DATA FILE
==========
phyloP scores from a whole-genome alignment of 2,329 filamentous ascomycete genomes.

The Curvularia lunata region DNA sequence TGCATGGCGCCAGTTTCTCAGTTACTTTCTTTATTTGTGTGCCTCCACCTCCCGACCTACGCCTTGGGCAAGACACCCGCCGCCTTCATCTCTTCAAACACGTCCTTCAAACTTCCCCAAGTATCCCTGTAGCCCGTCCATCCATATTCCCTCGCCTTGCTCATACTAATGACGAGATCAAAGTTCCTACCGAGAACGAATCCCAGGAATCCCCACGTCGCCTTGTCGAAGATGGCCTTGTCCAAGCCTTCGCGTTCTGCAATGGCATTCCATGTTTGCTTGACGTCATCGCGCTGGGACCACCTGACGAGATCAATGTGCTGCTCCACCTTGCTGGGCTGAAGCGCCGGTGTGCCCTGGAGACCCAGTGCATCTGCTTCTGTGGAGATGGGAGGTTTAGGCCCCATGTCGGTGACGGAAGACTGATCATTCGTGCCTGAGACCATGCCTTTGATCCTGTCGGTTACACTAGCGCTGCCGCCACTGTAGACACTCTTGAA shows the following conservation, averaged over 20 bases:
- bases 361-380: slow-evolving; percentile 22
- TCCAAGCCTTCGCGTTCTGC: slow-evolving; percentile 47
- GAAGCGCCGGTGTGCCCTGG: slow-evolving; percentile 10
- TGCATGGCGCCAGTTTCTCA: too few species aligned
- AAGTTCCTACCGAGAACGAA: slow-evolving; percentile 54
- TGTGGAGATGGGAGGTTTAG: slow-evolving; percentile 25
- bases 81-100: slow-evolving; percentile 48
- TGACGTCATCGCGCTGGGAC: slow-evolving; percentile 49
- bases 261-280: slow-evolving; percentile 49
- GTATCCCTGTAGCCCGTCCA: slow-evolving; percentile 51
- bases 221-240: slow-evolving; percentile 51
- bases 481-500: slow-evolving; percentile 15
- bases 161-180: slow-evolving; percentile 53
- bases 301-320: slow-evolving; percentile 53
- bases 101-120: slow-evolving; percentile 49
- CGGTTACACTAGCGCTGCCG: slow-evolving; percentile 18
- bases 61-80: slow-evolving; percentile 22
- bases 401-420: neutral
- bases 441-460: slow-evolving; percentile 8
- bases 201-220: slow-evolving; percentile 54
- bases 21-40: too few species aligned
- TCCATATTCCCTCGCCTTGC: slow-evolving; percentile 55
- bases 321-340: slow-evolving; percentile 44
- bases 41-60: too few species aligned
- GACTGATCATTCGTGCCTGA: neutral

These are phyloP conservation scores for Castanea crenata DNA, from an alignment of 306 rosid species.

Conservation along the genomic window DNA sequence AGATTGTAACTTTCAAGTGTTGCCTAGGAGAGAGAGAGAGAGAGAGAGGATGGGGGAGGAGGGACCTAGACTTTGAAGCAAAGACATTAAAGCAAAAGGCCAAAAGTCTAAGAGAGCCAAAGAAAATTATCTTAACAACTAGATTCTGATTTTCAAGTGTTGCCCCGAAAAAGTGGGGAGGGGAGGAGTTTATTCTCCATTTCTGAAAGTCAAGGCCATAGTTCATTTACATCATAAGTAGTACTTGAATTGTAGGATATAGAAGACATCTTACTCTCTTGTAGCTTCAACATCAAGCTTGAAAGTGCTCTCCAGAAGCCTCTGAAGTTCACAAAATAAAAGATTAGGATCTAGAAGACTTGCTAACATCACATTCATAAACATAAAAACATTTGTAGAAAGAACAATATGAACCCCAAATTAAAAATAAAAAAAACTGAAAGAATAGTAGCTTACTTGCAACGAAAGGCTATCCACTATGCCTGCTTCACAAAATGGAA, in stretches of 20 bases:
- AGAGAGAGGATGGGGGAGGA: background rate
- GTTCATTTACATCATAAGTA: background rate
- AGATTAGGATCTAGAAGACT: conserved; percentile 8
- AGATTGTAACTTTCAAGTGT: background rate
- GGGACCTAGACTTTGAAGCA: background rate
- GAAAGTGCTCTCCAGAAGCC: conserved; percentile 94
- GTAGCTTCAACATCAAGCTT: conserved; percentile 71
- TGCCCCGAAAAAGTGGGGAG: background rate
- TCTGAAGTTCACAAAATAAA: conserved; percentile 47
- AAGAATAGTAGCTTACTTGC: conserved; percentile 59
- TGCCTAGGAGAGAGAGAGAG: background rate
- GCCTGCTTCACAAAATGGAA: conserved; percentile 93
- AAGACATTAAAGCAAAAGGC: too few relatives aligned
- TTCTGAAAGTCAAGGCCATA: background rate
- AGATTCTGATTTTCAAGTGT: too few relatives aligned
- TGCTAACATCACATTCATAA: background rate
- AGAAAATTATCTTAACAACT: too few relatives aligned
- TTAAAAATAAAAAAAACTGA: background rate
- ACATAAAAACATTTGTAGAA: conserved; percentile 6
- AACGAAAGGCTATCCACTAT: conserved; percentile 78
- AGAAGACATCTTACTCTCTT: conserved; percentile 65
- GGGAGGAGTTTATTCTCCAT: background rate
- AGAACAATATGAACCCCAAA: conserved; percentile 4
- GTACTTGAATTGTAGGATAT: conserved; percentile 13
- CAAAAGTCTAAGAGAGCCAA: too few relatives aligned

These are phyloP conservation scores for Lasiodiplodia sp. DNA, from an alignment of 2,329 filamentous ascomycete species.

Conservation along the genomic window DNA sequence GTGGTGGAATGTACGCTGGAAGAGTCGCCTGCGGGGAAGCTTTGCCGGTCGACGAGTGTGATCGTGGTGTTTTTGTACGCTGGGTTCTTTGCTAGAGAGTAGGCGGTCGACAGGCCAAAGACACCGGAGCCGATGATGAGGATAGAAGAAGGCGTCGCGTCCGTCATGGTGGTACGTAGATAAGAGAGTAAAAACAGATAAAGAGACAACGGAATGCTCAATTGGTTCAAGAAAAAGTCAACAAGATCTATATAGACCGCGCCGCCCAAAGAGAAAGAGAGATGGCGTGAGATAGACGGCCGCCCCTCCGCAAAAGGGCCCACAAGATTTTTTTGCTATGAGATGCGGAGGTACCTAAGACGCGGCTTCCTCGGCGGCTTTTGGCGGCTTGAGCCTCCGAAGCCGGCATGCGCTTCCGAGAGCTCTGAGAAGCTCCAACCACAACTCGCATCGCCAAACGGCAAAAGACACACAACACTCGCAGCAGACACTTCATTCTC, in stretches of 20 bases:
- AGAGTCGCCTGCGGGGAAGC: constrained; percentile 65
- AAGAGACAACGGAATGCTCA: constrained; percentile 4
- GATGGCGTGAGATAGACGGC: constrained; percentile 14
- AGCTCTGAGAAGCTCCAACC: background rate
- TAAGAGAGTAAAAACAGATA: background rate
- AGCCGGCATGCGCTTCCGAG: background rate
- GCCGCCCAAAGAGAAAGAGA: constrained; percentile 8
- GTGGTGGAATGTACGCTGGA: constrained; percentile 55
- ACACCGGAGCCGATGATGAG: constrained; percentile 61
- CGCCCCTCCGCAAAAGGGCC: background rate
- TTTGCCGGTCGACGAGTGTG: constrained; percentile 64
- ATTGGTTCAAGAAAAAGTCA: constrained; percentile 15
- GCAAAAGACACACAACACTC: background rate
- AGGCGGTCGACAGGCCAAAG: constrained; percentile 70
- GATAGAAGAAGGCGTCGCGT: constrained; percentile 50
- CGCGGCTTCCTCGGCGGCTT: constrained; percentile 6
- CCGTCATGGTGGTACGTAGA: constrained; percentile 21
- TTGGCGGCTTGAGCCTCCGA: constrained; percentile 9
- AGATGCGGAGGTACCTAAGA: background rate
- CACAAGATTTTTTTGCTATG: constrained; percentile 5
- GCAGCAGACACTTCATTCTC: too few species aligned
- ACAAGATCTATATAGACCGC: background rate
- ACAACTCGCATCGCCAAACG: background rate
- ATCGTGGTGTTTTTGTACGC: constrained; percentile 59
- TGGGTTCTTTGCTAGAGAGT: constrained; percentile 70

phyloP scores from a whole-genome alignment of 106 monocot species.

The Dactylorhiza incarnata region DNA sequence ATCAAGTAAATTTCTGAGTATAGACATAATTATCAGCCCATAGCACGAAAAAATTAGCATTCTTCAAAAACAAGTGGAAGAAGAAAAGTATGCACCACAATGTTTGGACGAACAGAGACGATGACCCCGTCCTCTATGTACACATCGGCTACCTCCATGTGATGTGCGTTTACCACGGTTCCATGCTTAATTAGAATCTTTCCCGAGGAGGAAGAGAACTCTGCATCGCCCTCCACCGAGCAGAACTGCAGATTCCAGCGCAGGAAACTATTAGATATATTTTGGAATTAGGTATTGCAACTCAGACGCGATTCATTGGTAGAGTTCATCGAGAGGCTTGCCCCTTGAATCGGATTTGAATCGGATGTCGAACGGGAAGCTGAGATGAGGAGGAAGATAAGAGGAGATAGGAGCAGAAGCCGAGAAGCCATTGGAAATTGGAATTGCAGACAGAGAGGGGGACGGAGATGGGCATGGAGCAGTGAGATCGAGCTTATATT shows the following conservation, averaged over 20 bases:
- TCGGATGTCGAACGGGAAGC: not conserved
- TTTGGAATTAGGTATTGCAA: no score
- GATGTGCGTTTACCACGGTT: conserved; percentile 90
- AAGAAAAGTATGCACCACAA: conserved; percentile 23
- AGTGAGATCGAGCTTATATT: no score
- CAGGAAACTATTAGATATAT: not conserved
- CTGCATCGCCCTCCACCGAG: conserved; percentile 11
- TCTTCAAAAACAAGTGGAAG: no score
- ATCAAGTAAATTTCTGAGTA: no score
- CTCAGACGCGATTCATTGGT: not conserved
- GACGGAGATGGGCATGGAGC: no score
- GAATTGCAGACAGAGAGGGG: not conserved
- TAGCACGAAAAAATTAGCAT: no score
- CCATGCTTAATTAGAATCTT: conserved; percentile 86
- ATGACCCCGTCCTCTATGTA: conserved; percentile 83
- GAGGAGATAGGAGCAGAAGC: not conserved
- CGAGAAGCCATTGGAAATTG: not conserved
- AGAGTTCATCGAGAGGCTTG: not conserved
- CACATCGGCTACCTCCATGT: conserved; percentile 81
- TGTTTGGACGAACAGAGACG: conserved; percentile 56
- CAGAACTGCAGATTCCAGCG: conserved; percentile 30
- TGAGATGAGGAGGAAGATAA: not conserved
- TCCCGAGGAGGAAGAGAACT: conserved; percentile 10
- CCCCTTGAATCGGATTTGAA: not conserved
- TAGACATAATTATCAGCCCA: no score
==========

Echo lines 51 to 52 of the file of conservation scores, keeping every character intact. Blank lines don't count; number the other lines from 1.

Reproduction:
- GGGAGGAGTTTATTCTCCAT: background rate
- AGAACAATATGAACCCCAAA: conserved; percentile 4